Jaws Review


I actually only just watched this recently, but have put off reviewing it for a very long time because I just don’t think I can give it the proper justice. I consider myself pretty good with words, but man, Jaws is just something else. It’s, well it’s a masterpiece really, a benchmark of film that does things directors in modern times are still trying to understand.

At its core, Jaws is a horror film, but to classify it as such is an understatement. Jaws is so much more than a mere horror flick, partially because the actual monster of the film doesn’t even make an appearance until almost the final climax. Not many films dare to do that anymore, but Jaws did, and it does it better than anyone ever has, and probably ever will.

What makes this movie so freaking successful is its mastery of suspense. I’m not normally the squeamish type, but Jaws messed with me in a way few movies have. It gets at you from the very first scene, squirming under your skin and leaving you breathless just moments after you start the movie. It doesn’t wallow in its terror though, opting instead to let it simmer, which just intensifies the whole experience into something completely unforgettable.

But maybe I’m getting ahead of myself. Let’s get back to the beginning again. Jaws, despite starring a giant shark, is a very human story, and its three main protagonists are some of the most developed, entertaining individuals you’ll find in any of Spielberg’s films. They’re wonderfully cast, directed, and written, and pretty much single-handedly carry the movie forward.


Chances are, you’ll end up quoting these guys quite a lot.

Sheriff Martin Brody is very protective of his hometown Amity, going through his daily routine with care for detail and attention to the people he cares about. He’s not overly outgoing or even brave, but he’s honest and thoughtful, which immediately makes him a likable lead in a film very much about fear. Oh, and his deathly fear of water just makes him that much better.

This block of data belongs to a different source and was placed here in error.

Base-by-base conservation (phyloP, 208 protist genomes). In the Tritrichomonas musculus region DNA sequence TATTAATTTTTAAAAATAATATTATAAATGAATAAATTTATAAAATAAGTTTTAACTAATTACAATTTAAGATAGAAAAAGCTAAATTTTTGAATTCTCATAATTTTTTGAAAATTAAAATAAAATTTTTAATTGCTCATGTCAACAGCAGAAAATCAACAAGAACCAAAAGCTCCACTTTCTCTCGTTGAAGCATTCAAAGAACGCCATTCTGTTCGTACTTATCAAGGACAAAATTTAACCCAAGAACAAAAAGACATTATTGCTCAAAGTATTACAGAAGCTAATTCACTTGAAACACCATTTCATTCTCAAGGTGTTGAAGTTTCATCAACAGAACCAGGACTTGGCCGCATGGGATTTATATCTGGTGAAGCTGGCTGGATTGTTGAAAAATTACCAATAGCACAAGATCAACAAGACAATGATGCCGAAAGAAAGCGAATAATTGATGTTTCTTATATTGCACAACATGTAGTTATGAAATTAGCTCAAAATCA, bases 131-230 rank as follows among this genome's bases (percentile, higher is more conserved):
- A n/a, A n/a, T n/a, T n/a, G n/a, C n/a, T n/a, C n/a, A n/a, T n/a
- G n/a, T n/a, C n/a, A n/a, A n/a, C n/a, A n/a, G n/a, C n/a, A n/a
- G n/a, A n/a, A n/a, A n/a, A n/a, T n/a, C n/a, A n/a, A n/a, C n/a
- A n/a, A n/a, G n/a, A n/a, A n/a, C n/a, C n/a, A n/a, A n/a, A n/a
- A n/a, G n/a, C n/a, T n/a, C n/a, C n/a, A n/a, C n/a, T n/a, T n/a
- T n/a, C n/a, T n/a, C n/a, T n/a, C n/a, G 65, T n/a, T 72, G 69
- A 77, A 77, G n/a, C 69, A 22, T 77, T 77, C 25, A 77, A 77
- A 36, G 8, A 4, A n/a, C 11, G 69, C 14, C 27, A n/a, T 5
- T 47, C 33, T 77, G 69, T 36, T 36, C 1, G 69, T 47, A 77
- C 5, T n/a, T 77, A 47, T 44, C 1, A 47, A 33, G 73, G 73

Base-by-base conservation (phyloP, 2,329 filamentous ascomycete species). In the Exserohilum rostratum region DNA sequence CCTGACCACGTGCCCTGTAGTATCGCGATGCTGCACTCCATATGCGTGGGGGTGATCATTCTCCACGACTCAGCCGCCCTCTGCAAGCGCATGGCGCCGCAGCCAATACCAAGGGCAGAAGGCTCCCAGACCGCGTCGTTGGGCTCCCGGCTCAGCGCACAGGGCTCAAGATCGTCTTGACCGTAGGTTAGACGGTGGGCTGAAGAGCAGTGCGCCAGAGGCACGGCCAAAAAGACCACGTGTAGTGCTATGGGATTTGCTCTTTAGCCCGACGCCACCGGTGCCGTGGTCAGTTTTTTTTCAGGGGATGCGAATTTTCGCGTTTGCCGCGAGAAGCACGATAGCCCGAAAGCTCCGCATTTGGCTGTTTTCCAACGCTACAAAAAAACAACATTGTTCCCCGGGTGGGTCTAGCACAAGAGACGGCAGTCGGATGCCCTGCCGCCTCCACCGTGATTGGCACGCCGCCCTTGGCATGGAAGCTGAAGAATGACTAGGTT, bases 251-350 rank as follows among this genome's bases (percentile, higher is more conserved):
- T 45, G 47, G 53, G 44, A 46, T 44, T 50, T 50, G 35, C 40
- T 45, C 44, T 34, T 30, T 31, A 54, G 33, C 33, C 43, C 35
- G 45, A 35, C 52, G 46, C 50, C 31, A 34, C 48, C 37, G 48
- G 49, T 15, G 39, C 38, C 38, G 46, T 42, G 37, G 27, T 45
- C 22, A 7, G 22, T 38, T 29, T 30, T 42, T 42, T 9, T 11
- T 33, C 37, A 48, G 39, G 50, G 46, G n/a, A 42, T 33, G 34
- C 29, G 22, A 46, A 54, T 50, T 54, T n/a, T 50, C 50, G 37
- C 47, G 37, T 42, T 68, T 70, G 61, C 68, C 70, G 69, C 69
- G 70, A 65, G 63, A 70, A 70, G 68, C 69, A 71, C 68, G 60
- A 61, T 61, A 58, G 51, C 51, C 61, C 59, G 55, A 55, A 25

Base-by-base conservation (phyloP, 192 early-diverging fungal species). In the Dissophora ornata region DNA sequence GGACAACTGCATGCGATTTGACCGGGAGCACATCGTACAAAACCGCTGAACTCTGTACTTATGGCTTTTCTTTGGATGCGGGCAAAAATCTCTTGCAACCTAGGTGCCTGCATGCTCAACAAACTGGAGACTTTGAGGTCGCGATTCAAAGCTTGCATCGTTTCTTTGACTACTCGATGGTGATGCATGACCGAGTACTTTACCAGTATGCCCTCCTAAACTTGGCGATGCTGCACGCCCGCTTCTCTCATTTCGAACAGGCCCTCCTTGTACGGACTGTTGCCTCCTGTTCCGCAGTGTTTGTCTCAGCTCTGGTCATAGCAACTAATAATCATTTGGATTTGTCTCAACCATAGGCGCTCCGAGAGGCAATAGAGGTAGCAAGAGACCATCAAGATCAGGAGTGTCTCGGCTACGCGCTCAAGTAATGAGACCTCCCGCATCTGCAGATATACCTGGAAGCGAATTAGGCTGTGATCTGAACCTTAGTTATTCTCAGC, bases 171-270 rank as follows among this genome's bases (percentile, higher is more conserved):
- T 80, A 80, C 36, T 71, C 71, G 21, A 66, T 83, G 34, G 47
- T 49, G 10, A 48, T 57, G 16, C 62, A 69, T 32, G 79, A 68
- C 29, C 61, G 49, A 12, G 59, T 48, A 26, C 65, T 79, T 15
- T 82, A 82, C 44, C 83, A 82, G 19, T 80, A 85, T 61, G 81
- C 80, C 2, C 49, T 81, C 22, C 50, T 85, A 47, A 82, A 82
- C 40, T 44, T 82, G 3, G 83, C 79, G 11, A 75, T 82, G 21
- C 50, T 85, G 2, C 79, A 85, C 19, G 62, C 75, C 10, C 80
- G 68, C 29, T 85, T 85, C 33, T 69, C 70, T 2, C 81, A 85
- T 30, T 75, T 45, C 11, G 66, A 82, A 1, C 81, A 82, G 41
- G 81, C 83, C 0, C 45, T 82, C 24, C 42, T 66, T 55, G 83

However, when a shark starts attacking the local beach, and the bodies start puling up, Amity Island becomes a deathtrap for anyone caught in the water. And that includes the over-populated beaches. With no one else prepared to do anything, Brody teams up with Matt Hooper, a scientist from the Oceanographic Institute, and Quint, a local, somewhat crazy fisherman, to put an end to this deadly shark.

What follows is some of the most thrilling, truly terrifying cinema we’ve ever had. Spielberg is a genius behind the camera, simple as that. He’s at the top of his game with Jaws, and I truly wish he would do more projects like this in recent days. He is a master of directing, and he knows exactly how to set up and play out a scene in the best possible way.

He imbues every shot, every scene, really, with as much life as possible, and he maneuvers through the albeit simple plot with such skill and attention to detail that you have no choice but to sit back and let him carry you. This is by far one of his best works, and should still stand as reference work for anyone new to film.